1. Be less prone to attacks.
When watching crime shows, one learns to be more alert and on the look-out for certain specific events that normal civilians might not perceive as threatening. Crime shows often reveal real statistics and probabilities to educate their audience on how to prevent an attack.
2. Once under attack, know how to deal with your attacker.
Even FBI agents get attacked sometimes; how to make the best out of a bad situation? People who watch crime shows tend to have a different perception of a criminal or a murderer that those who are not familiar with the crime scene. After several episode of any given show of this kind, it’s rather apparent that criminals are only ordinary people gone bad and, as all other humans, they tend to have a soft spot and a set of beliefs – however perverted. Crime show lovers will act rather than react if ever found in a life-or-death situation.
3. Pay attention to detail.
If there’s one thing that all detectives have in common, it’s attention to detail. One thing you learn when watching crime fiction: the details always tell a story. It’s very easy to lie about the big things but people tend to forget aligning the details with their lies. After one or two seasons of your favorite crime show, you’ll find yourself noticing things you had never noticed before.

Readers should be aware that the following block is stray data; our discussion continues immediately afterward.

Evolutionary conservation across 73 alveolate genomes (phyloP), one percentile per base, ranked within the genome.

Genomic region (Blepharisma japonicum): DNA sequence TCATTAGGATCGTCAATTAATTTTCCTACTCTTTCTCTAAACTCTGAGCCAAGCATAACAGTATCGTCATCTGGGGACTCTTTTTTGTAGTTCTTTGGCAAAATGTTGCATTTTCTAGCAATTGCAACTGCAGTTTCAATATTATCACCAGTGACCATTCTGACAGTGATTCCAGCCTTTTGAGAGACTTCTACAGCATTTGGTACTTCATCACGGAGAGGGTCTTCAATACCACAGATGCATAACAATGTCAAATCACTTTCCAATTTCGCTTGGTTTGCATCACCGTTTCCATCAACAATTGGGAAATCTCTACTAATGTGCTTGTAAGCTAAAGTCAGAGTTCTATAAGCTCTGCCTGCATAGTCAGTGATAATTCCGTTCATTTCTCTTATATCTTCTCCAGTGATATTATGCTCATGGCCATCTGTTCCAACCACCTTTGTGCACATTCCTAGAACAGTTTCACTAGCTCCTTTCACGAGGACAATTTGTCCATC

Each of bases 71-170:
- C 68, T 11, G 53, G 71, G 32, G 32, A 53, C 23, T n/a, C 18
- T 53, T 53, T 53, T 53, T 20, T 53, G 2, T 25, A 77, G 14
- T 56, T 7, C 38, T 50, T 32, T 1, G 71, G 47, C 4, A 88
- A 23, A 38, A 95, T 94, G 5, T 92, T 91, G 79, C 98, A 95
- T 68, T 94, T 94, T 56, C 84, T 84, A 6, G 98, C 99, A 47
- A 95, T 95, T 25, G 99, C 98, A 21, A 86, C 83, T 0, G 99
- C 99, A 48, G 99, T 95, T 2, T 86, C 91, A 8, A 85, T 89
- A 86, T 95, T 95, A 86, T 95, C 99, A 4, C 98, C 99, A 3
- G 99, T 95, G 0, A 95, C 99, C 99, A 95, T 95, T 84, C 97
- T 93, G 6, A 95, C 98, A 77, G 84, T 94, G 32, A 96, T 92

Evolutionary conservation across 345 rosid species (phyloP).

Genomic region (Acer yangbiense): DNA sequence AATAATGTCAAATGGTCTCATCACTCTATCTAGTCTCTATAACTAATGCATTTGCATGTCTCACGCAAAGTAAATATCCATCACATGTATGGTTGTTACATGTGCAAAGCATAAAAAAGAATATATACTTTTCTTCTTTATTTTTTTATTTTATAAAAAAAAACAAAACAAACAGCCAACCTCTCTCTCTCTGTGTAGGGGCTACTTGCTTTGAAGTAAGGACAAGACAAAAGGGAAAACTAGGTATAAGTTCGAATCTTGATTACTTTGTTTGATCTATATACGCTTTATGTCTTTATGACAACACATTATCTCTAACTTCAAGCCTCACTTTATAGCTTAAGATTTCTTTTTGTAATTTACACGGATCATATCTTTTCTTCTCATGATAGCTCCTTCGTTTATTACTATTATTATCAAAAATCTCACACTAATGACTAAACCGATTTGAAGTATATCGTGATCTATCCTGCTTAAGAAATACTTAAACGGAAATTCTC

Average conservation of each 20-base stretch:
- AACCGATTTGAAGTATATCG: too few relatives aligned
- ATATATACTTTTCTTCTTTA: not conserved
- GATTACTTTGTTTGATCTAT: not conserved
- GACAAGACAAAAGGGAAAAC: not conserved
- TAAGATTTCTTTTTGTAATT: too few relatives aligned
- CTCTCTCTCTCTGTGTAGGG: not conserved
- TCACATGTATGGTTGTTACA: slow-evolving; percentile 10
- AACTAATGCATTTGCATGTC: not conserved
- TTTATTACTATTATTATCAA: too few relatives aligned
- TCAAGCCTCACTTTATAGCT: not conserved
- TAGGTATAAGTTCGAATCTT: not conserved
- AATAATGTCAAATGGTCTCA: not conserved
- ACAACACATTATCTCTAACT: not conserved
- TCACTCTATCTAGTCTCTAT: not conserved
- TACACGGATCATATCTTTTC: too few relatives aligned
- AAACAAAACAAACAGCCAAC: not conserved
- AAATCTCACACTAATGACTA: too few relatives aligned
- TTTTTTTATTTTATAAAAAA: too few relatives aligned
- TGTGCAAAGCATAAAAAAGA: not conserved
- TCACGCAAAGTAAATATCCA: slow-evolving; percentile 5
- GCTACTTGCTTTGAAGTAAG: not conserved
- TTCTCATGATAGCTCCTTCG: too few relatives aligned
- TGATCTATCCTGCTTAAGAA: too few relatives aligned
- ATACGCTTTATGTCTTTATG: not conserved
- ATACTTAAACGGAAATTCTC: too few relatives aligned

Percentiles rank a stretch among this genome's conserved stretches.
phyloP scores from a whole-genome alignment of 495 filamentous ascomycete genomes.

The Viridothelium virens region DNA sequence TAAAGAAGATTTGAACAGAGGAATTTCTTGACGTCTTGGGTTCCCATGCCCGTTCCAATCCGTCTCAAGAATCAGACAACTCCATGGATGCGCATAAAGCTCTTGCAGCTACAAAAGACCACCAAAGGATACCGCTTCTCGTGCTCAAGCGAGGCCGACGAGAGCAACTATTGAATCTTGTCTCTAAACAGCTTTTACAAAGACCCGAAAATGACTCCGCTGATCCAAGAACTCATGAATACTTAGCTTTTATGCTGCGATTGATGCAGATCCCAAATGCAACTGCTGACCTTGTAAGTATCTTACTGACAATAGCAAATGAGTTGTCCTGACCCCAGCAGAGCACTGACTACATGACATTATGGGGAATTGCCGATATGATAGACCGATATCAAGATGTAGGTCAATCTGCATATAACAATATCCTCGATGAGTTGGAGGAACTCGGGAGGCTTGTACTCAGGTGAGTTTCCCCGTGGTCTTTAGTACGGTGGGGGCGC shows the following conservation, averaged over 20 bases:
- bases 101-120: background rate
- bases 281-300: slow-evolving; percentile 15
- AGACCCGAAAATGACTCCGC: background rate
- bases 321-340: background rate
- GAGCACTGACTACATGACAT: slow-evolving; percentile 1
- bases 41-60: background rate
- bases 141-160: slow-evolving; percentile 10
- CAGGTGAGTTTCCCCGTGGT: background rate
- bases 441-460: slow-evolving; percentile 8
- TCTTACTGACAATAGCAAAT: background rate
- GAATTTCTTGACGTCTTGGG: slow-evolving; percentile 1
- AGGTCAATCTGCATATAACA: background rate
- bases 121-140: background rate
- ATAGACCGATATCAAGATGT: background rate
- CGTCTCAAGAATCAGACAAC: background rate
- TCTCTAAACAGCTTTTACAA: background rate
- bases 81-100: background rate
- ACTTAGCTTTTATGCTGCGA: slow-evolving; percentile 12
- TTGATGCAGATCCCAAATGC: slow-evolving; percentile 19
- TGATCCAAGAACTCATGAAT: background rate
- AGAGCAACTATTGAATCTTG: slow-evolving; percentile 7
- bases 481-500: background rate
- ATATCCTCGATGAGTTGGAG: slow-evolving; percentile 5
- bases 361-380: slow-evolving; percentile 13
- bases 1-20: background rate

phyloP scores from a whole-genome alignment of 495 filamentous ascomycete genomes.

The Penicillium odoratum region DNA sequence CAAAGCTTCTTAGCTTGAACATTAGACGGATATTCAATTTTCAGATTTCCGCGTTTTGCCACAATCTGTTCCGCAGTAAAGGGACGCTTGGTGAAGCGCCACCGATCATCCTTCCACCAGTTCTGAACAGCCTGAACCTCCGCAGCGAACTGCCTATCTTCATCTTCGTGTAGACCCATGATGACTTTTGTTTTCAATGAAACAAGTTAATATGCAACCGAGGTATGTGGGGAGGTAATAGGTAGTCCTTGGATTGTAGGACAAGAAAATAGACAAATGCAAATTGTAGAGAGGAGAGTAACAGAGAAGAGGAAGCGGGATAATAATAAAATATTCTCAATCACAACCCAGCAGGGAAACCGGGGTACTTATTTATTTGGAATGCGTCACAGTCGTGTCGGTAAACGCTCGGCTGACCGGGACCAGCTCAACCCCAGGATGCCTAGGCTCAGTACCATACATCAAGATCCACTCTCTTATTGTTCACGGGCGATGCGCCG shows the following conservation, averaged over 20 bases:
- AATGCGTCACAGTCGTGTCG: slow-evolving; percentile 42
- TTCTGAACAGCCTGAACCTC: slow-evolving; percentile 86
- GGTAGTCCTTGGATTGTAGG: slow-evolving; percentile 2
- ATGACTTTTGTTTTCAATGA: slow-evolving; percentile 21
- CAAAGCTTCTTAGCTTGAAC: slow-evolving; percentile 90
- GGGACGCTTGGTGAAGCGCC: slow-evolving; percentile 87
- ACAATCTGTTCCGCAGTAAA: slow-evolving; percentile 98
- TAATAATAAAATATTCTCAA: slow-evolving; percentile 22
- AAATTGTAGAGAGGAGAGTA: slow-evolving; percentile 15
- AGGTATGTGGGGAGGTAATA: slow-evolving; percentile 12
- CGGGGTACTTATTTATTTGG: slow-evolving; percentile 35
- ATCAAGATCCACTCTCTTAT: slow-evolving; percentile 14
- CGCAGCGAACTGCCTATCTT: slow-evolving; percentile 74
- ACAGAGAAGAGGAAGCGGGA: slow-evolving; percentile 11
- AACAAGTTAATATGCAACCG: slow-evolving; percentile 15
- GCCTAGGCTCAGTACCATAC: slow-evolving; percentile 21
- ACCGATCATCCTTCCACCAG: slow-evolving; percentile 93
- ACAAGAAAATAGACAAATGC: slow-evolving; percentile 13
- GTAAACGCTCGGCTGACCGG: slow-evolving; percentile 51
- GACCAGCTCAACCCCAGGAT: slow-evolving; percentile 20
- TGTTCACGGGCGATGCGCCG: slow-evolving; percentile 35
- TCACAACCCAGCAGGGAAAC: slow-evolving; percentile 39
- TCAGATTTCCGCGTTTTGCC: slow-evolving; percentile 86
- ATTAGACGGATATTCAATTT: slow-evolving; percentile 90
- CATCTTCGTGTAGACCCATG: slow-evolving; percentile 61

4. Look for telltales.
Another thing you learn while watching murder mysteries: everyone has a telltale sign. Most of the time, people will lie about they everyday life – whether they’re trying to cover up a murder or a secret date; these shows make you look beyond words and figure out whether or not people are lying.
5. Follow your instincts.
It’s far too common to question initial instincts. Most of the time, what our gut is trying to tell us happens to be the truth – or a part of the truth. While not exactly hard evidence, follow your hunches and try to corroborate them as you go along. Two plus two is almost always four!
6. Never make it personal.
Making things personal will almost guarantee you to lose. People will do what they do and go about as they go about with or without your approval. When trying to find out the truth, one has to attempt to empathize with the criminal and get into said person’s mindset rather than try to appeal to their conscience – a conscience that took them to an interrogation room for a reason. This can help you in your everyday life; nothing is ever about you, but rather, about the person in question.
7. Everyone has a story.
It’s easy to imagine every person that commits a heinous crime as a soulless monster when, in reality, more often than not, there’s a reason – whether justifiable or not – to do what some people do. In these shows, one learns to empathize with criminals and realize that, while they started out like any other person, they often lived deeply disturbing childhoods or events and the only way to survive them was to mutate; they certainly can’t go around hurting people and must be locked up but having turned into killers is rarely their fault.